It’s all true, but I still don’t know what Socrates really said? Or rather, how did he say it? The Greek language has 3,000 years of continuous history, but during its development it underwent several significantly different stages. In a simplification, this cycle can be represented as the following sequence: archaic Greek – classical Greek – hellenistic Greek (koine) – folk Greek (demotics) – purified Greek (katharewusa) – modern Greek. And until recently there was a lively discussion on the Aegean Sea, which version of the language should be used by modern residents of Hellas. The dispute was between the followers of the catharewusa – a classical language cleared of later accretions, and the supporters of demotics, i.e. the simplified “folk” Greek, which began to develop in the Middle Ages. For some time, representatives of the classical school were the top, only in 1974 the option of demotics finally won, and now it is the official language in Greece.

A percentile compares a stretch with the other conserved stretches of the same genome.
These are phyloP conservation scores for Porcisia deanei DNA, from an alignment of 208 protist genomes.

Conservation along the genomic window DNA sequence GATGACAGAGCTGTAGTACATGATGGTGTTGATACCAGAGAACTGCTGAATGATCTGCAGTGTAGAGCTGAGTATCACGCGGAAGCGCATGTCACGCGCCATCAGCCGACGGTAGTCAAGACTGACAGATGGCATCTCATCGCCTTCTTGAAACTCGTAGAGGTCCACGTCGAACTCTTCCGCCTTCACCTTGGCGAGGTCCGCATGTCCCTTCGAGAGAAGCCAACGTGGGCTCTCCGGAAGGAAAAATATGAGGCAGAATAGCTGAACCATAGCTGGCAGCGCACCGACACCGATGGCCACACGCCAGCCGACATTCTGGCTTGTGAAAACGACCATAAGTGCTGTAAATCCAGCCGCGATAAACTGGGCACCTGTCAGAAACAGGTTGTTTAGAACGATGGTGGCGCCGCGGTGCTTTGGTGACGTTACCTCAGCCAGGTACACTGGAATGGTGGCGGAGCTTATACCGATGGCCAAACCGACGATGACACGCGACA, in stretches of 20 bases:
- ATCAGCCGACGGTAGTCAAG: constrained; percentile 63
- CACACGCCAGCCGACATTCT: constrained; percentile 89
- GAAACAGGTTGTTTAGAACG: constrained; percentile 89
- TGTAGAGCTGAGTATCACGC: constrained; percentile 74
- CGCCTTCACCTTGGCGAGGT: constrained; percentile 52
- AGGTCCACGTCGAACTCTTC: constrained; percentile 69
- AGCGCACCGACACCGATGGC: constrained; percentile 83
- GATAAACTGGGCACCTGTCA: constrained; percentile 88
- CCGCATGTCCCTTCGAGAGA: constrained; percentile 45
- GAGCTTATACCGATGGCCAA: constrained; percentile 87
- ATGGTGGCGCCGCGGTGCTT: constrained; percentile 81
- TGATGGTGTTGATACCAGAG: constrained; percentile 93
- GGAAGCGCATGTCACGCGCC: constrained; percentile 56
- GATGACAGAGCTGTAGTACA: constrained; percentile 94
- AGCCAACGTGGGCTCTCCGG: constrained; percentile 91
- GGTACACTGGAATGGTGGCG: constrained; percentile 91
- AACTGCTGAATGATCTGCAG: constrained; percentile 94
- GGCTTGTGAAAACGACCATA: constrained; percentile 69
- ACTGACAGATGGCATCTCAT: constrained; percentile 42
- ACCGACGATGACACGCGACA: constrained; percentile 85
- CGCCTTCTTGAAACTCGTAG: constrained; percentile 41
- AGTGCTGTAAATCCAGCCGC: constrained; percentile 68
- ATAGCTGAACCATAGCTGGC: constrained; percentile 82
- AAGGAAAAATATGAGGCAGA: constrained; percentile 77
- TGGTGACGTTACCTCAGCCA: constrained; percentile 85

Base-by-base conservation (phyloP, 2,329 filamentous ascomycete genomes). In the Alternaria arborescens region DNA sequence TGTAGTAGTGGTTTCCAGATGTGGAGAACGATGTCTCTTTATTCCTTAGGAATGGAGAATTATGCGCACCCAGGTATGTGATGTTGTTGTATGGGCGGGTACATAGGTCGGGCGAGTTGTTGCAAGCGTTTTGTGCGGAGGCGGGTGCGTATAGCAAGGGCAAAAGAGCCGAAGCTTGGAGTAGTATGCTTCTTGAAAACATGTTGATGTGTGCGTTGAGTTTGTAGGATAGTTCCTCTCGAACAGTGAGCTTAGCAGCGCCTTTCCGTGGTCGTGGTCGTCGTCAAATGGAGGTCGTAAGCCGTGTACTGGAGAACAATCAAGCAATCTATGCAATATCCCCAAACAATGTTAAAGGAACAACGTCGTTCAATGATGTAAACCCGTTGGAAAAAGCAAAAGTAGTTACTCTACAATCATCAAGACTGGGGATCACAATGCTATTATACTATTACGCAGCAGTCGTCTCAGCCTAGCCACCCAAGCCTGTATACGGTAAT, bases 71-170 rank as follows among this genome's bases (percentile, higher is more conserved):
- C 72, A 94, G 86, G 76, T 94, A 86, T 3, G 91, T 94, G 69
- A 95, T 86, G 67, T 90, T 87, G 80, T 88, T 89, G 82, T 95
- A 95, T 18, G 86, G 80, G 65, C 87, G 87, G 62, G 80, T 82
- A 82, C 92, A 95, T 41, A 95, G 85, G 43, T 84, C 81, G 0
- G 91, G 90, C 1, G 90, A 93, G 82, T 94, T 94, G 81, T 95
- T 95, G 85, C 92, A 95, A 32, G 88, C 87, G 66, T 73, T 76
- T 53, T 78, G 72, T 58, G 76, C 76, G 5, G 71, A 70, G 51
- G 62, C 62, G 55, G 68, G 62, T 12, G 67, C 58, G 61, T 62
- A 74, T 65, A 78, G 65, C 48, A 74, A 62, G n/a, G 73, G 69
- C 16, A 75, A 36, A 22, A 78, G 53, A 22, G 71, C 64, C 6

Clay tablet (PY Ub 1318) inscribed with Linear B script, from the Mycenaean palace of Pylos. This piece contains information on the distribution of bovine, pig and deer hides to shoe and saddle-makers. Dating from 1450 BC. Based on Wikipedia Creative Commons Attribution content.